It also means God is first when I am confused or sense danger. It means first when my relationship with another person is under strain. It means first, before I try to do it on my own….
John goes on to reflect on the character traits God expects of His people in the workplace*:
When we put God first, He is able to shape our character to reflect His character. Each workplace challenge becomes an opportunity to reflect the character of the God we seek to honor, to be His representatives to our coworkers. Psalm 112 describes several specific examples of godly character.
For example, the person who represents God is compassionate (v. 4). In my experience, this is not a quality we come by naturally. Rather, we default to insensitivity and selfishness. But as we allow God to work His character through us, we discover ways coworkers are enduring difficulties: with children, health, finances, relationships. These challenges can become opportunities to extend compassion and grace. One day Wendy and I visited Dianne, an hourly employee who had been admitted to the hospital following an apparent heart attack. We didn’t think much about this small act of compassion, but years later Dianne said in an interview, “… and Mr. and Mrs. Beckett visited me in the hospital, and I will never forget it.” Why such an impact? Because our simple act of caring reflects the gracious, compassionate nature of our God.
God’s representative also conducts his affairs with discretion (v. 5). A businessperson with this character quality uses sound judgment, is careful in his or her actions, and is filled with integrity. Such is the merchant, the medical practitioner, the tradesperson you trust implicitly, who is excellent in every aspect of his or her business dealings, and with whom you just love to do business. Can you imagine how different life would have been for thousands of Enron employees if their leadership conducted their business activities with discretion?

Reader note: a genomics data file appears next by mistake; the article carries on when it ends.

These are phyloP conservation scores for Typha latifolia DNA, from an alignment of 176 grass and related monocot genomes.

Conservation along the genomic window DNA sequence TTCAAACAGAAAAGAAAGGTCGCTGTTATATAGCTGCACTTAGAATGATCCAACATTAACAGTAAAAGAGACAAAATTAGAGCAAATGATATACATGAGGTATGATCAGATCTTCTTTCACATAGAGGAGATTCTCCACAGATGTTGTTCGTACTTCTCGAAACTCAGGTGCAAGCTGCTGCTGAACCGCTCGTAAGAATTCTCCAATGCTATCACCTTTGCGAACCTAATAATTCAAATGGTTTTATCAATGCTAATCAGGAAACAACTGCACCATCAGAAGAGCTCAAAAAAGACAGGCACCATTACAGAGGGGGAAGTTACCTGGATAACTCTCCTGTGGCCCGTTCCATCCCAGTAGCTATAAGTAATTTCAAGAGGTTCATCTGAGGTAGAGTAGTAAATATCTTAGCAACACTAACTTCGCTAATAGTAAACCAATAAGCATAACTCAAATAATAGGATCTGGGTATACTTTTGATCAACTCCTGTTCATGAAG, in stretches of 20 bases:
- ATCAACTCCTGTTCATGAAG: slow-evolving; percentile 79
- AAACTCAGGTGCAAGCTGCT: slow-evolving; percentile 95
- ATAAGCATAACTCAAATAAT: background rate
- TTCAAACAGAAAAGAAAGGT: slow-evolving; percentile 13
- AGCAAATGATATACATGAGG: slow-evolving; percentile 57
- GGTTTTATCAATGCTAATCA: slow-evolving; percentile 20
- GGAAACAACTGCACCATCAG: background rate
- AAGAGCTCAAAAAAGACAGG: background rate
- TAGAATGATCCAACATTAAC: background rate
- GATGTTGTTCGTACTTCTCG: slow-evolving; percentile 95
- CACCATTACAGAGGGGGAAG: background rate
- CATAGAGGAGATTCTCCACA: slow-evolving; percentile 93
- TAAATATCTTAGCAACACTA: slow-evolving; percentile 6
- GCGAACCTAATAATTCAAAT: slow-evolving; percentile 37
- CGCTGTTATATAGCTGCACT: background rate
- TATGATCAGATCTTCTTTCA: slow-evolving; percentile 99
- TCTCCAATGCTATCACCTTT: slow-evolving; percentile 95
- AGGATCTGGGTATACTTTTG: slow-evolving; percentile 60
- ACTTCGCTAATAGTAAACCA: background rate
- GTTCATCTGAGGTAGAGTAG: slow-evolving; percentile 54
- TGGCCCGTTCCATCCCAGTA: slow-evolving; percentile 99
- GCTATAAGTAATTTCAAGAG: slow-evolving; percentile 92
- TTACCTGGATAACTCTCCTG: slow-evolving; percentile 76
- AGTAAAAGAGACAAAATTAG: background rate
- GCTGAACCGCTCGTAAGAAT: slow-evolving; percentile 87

God’s representative is generous (vv. 5,9). Do we think of God as the sole owner of everything and our resources as “on loan” from Him, placed with us for proper stewardship? As we are generous to others with His resources, we become to God “the fragrance of Christ among those who are being saved and among those who are perishing” (2 Cor. 2:15). His presence enters the scene—at the orphanage, the prison, the home for the elderly, perhaps even a worldwide TV audience.
The psalmist says the righteous man has “dispersed abroad” (v. 9). What does that mean? We often take abroad to mean “overseas,” but here it seems to mean “far and wide.” How does such giving apply in a business setting? A good starting point is to offer appropriate wages, benefits, and a wholesome environment for our employees. It means strategic support for those less fortunate in our communities, and, as we are able, undergirding national and international efforts to help the poor and needy.*These sections were reposted with permission from an article originally published in Discipleship Journal 2007. To learn more about John Beckett and to find helpful resources related to integrating faith and business, please visit his website. Image via Wikimedia Commons (Public Domain)